I have had an interest for years in alternative energy (solar, wind, water), earth shelters, emergency preparedness and hydroponics…as I say, I am a child of the 1970s…when we had the energy crisis and oil embargoes. I remember only being able to go to gas pumps on even or odd days to fill up and conserving energy was the name of the game. But these have been dormant as I focused on attaining my education and building a corporate career. As I have embraced a more holistic mindset for health reasons…and a new career…I find myself circling back around to explore these important interests.
Recently, I attended my first meeting of the local Texas Aquaponics and TransFarming group and enjoyed it tremendously. I am updating as I learn what is current and what people are involved in now. TransFarming is defined as “ordinary backyards that have been transformed into personal farms” which develop and use many different methods of producing clean, healthy food in a backyard setting. There is a focus on backup and redundancy to ensure there is sufficient food production in case of unexpected problems.
A possible backyard scenario may include plant cuttings (waste) from an organic garden being used to feed a rabbit. The rabbit’s slightly acidic and enriched litter goes to the berry bushes and gardens as highly fertilized mulch. What the bunny does not eat goes to the egg-laying chickens. The chickens do their business on hay, which produces “highly-fertilized hay” used for ground cover in the garden. What neither of them eats is destined for the composter, where mulch is created for the fruit trees and planting beds. Bottom line: nothing is wasted on a Transfarmed yard!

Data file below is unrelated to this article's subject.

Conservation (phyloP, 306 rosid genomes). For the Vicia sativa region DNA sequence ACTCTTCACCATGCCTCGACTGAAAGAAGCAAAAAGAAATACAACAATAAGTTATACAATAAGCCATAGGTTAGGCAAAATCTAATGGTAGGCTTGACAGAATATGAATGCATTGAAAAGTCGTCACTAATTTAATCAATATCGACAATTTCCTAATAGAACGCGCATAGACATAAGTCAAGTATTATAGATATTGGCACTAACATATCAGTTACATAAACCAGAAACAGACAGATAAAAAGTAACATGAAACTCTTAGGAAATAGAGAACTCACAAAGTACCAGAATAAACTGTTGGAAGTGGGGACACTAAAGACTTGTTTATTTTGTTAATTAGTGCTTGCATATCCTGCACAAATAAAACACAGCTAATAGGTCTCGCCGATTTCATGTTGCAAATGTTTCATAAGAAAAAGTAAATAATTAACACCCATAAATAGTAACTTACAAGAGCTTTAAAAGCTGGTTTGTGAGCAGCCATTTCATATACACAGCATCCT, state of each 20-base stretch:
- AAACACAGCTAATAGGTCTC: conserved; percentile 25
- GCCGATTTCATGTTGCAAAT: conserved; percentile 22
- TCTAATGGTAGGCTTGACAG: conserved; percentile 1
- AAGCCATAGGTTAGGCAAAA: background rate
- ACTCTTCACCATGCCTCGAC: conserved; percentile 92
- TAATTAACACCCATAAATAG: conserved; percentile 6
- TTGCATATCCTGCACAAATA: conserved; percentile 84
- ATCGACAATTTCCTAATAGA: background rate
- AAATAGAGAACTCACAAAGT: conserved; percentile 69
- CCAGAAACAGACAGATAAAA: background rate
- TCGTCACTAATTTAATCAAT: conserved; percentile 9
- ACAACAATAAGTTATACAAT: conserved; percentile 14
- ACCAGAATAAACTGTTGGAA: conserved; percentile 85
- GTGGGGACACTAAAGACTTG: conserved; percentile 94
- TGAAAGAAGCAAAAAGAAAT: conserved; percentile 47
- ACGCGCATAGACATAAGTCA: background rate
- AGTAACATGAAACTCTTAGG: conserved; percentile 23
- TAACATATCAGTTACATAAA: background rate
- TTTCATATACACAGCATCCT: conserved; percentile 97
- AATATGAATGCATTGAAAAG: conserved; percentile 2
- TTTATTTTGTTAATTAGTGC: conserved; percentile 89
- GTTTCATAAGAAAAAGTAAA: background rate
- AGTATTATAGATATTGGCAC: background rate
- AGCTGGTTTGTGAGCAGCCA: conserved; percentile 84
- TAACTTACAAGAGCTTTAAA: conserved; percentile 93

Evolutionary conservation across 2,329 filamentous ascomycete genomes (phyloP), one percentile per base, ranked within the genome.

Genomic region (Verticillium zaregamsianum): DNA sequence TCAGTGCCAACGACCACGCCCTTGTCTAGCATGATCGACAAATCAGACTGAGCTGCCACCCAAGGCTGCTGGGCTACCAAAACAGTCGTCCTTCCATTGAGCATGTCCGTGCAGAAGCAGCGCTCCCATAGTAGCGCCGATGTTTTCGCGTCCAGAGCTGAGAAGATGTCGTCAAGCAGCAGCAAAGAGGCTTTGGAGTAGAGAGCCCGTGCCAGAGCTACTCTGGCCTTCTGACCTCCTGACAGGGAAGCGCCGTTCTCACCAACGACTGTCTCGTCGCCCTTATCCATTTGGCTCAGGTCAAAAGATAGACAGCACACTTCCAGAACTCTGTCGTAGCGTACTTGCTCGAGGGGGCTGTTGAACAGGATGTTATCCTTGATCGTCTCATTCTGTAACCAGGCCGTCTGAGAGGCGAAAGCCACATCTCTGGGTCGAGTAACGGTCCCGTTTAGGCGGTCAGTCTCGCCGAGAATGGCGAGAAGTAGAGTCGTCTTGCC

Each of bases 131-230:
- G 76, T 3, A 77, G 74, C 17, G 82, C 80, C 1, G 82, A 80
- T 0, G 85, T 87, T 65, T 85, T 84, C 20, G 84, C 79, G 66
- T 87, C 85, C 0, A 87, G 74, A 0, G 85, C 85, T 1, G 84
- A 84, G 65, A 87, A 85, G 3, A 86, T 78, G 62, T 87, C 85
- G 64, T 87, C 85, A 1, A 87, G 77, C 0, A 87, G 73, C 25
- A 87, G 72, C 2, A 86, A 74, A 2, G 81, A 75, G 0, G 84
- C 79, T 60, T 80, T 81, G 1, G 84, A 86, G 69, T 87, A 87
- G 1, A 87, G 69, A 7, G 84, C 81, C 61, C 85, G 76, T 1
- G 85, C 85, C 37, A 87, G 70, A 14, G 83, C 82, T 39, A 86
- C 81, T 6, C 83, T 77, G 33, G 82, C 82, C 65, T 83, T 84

Some primary components may include Aquaponics, Wicking beds, HugelKultures, Tank gardens, Keyhole gardens, as well as, conventional Raised Bed gardens. Other supporting components may include composting, water capture, vermiculture (worms), and as mentioned, chickens and rabbits.
There is one factor that is paramount to all this…water.
At the core of all food production is water. Without it, nothing prospers. TransFarming is about “re-thinking” traditional gardening methods to address regional and environmental challenges such as droughts, water restrictions and disruptions, while keeping in mind viable techniques for food production and water conservation.
Note: I will create a series of posts, each one explaining in more detail a TransFarming component, and update the links as I go.